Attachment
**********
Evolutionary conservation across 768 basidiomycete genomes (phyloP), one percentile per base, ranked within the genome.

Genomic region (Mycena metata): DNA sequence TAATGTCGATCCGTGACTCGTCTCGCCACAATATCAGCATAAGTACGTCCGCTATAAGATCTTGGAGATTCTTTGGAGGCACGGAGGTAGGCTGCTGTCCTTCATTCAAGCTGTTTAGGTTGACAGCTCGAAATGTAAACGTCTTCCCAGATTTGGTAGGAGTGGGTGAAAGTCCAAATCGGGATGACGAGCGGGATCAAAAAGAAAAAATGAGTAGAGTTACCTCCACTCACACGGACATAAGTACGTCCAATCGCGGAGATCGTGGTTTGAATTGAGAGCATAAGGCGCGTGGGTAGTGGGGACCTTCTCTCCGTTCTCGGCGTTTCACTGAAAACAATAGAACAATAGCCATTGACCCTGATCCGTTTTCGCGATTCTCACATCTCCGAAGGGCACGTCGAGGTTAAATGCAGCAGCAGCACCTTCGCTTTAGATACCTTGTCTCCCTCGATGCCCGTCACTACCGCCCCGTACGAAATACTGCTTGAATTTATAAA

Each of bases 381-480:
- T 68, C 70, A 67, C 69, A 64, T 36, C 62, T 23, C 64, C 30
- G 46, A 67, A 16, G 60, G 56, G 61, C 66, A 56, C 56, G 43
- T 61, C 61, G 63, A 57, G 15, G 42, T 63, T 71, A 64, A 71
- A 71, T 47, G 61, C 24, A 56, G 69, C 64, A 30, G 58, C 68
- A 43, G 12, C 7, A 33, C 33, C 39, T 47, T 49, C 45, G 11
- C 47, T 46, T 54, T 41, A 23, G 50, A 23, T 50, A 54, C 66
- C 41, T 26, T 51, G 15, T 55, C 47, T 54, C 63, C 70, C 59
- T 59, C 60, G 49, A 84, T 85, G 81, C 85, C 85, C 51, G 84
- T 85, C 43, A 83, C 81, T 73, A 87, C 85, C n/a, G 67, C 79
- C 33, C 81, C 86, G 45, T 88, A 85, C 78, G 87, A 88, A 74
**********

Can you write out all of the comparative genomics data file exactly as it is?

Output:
Evolutionary conservation across 768 basidiomycete genomes (phyloP), one percentile per base, ranked within the genome.

Genomic region (Mycena metata): DNA sequence TAATGTCGATCCGTGACTCGTCTCGCCACAATATCAGCATAAGTACGTCCGCTATAAGATCTTGGAGATTCTTTGGAGGCACGGAGGTAGGCTGCTGTCCTTCATTCAAGCTGTTTAGGTTGACAGCTCGAAATGTAAACGTCTTCCCAGATTTGGTAGGAGTGGGTGAAAGTCCAAATCGGGATGACGAGCGGGATCAAAAAGAAAAAATGAGTAGAGTTACCTCCACTCACACGGACATAAGTACGTCCAATCGCGGAGATCGTGGTTTGAATTGAGAGCATAAGGCGCGTGGGTAGTGGGGACCTTCTCTCCGTTCTCGGCGTTTCACTGAAAACAATAGAACAATAGCCATTGACCCTGATCCGTTTTCGCGATTCTCACATCTCCGAAGGGCACGTCGAGGTTAAATGCAGCAGCAGCACCTTCGCTTTAGATACCTTGTCTCCCTCGATGCCCGTCACTACCGCCCCGTACGAAATACTGCTTGAATTTATAAA

Each of bases 381-480:
- T 68, C 70, A 67, C 69, A 64, T 36, C 62, T 23, C 64, C 30
- G 46, A 67, A 16, G 60, G 56, G 61, C 66, A 56, C 56, G 43
- T 61, C 61, G 63, A 57, G 15, G 42, T 63, T 71, A 64, A 71
- A 71, T 47, G 61, C 24, A 56, G 69, C 64, A 30, G 58, C 68
- A 43, G 12, C 7, A 33, C 33, C 39, T 47, T 49, C 45, G 11
- C 47, T 46, T 54, T 41, A 23, G 50, A 23, T 50, A 54, C 66
- C 41, T 26, T 51, G 15, T 55, C 47, T 54, C 63, C 70, C 59
- T 59, C 60, G 49, A 84, T 85, G 81, C 85, C 85, C 51, G 84
- T 85, C 43, A 83, C 81, T 73, A 87, C 85, C n/a, G 67, C 79
- C 33, C 81, C 86, G 45, T 88, A 85, C 78, G 87, A 88, A 74